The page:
Caps aim to pounce on Wild’s defensive shortcomings

The Washington Capitals have something positive to build upon when they open a five-game homestand against the Minnesota Wild on Friday.

After scoring only six goals, not counting a shootout winner, in their first five games of the season, the Capitals snapped a three-game losing streak with a 6-4 road victory over the New Jersey Devils on Wednesday.

“Through a couple of games here where we haven’t been playing our best, we kind of carried the mistakes of a period into the next one, and it kind of compounds everything,” Washington forward T.J. Oshie said. “We learned from that, and (on Wednesday), we came out, just let it go, got back to our game, and it’s a good win against a very good team.”

Before their victory, the Capitals had not opened the scoring in any of their five previous games. Nor had they held a lead, with the previous victory claimed by erasing a two-goal deficit and prevailing in a shootout.

Against the Devils, Washington jumped out to a 3-0 first-period lead. Even more impressive was how, after surrendering four goals in the second, the Capitals rebounded with a three-goal third to earn goaltender Hunter Shepard the victory in his NHL debut.

“Credit to our group for responding in the third period,” Washington coach Spencer Carbery said. “The conversations that were going on in between the second and third period, there’s a lot of situations where you can feel sorry for yourselves. You’re down another goal, and all the things that happened to this group through the first five games, but they wouldn’t be denied.”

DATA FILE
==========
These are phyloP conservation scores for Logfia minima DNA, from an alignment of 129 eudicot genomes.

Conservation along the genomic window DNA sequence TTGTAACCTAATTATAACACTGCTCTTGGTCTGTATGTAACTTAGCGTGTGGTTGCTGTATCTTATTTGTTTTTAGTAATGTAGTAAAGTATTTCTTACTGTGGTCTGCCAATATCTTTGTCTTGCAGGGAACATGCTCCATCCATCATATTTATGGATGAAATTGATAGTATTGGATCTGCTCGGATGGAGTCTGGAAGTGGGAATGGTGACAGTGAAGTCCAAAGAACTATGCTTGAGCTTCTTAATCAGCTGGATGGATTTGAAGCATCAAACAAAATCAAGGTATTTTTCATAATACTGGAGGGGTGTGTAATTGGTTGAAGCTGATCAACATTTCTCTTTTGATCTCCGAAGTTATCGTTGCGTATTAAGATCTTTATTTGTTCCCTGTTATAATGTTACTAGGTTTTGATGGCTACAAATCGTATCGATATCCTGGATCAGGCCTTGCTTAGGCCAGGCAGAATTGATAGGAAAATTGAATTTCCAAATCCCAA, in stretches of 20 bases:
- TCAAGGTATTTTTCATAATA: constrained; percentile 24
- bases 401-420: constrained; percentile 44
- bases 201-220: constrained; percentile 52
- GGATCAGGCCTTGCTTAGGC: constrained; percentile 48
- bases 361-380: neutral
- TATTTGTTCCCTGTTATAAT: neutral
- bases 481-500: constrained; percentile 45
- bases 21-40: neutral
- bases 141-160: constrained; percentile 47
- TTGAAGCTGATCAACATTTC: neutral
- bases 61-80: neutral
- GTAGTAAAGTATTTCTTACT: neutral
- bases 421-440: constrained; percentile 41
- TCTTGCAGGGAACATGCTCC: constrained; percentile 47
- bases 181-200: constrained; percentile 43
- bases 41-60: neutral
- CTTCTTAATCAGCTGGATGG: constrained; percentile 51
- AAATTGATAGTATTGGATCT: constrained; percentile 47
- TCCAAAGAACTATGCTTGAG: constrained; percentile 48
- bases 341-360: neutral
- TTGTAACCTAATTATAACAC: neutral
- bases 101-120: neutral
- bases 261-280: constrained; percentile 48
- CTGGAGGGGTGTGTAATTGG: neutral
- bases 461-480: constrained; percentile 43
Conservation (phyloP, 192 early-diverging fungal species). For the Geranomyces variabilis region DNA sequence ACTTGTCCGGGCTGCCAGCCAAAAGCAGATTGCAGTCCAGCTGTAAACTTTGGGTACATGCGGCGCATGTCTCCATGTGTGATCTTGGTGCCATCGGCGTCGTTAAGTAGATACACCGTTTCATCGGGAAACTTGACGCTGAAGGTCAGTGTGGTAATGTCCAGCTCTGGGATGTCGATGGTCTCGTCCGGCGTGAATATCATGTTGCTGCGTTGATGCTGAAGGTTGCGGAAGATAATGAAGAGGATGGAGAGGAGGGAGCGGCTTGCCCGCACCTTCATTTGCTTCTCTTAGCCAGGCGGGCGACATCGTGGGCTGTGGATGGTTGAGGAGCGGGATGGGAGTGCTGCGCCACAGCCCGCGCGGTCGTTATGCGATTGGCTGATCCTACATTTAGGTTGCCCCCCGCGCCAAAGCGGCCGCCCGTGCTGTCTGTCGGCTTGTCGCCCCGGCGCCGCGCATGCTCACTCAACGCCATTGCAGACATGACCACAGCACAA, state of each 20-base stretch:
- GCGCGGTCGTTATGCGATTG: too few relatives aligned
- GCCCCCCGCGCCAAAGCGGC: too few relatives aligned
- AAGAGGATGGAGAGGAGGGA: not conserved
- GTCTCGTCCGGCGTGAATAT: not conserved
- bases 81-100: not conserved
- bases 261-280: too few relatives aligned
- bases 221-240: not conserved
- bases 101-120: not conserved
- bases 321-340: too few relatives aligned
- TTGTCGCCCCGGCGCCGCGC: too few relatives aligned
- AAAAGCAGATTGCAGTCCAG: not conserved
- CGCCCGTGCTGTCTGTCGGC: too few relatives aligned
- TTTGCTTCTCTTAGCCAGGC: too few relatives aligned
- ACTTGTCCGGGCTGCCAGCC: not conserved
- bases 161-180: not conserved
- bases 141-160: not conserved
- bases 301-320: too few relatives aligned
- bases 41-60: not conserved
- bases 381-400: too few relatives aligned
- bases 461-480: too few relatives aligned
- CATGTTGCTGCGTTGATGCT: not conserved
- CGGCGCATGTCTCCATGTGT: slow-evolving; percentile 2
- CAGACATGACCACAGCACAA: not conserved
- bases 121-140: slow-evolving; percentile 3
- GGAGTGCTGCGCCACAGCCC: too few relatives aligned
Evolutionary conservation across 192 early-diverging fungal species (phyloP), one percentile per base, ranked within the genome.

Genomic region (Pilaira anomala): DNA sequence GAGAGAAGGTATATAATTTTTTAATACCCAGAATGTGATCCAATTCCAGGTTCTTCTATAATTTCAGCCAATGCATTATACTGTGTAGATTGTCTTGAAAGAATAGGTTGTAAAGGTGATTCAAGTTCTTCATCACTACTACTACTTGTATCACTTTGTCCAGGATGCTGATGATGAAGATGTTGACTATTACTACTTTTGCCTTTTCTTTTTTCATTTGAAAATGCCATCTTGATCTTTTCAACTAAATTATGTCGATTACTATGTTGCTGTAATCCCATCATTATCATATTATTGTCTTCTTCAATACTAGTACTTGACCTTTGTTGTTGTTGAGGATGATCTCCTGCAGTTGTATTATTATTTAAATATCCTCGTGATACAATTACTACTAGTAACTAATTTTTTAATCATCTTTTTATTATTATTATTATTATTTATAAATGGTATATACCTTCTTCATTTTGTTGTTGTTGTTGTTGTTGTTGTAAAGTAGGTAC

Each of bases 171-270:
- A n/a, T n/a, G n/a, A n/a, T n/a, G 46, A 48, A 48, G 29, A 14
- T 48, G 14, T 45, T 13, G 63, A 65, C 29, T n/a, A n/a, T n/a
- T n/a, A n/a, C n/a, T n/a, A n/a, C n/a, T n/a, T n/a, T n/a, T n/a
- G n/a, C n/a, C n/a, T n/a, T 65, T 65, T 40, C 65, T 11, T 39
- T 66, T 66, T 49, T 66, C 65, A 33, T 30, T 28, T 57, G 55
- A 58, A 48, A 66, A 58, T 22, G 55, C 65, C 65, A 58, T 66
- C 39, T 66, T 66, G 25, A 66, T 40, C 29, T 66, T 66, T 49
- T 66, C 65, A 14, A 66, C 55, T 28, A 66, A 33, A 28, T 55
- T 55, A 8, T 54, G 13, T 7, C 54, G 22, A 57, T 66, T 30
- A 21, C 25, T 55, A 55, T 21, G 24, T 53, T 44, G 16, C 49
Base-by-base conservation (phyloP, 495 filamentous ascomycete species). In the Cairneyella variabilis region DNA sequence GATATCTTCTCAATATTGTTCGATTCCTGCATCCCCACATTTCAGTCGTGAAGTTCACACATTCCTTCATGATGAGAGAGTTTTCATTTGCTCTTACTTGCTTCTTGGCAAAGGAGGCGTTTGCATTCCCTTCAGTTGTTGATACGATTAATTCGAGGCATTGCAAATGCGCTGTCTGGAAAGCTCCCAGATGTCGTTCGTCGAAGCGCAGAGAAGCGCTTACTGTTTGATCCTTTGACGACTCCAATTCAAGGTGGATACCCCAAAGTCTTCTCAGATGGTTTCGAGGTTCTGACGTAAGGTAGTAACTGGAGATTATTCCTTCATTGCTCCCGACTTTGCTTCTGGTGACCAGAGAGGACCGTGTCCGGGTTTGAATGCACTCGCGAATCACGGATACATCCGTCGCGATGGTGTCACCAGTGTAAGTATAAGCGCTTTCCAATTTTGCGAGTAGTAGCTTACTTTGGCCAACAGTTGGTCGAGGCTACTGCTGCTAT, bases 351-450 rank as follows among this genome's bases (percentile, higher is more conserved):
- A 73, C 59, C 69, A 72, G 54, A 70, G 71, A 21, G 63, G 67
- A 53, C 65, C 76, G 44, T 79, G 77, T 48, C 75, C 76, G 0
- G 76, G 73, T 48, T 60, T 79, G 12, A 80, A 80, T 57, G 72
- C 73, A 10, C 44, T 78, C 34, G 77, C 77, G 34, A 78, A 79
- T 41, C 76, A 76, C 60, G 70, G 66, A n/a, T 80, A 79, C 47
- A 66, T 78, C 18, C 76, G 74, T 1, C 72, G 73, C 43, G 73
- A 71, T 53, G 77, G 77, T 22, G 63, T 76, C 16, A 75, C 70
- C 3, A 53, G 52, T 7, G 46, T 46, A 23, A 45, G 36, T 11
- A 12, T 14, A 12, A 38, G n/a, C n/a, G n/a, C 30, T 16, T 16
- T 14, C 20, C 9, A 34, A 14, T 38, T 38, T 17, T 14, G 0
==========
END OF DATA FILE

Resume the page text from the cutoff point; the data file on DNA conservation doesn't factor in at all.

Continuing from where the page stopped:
The Wild arrive in Washington on the heels of a 6-2 loss to the Philadelphia Flyers on Thursday in the opener of a three-game road swing. Minnesota trailed 3-0 going into the third period, scored a pair of early goals to make it a one-goal game but had no answer when the Flyers pulled away.

“We’ve got a really good hockey team here,” Minnesota forward Pat Maroon said. “Obviously it’s still early, but we’ve got to nip this in the bud now because we can’t let this keep trending the wrong way.”

Added forward Marcus Foligno, whose goal made it a 3-2 game, “It’s just getting what we deserved in that game. We played 15 minutes of it. That’s just karma. We got what we deserved. We didn’t play a full 60.”

Minnesota has one win in its past four outings, during which it has surrendered 22 goals. Both Wild goaltenders are struggling to keep pucks out of the net. Filip Gustavsson has a 4.36 goals-against average and an .885 save percentage in five games, while Marc-Andre Fleury — who is most likely to play in Washington — has a 3.55 GAA and an .868 save percentage.

However, it would be foolish to pin the team’s struggles on the goalies, especially with their captain and best defenseman, Jared Spurgeon, out of action due to injury.

“Six goals (against) a night is not gonna win in this league, I’ll tell you that right now,” Maroon said. “That’s not on the goalies. It’s on the players.”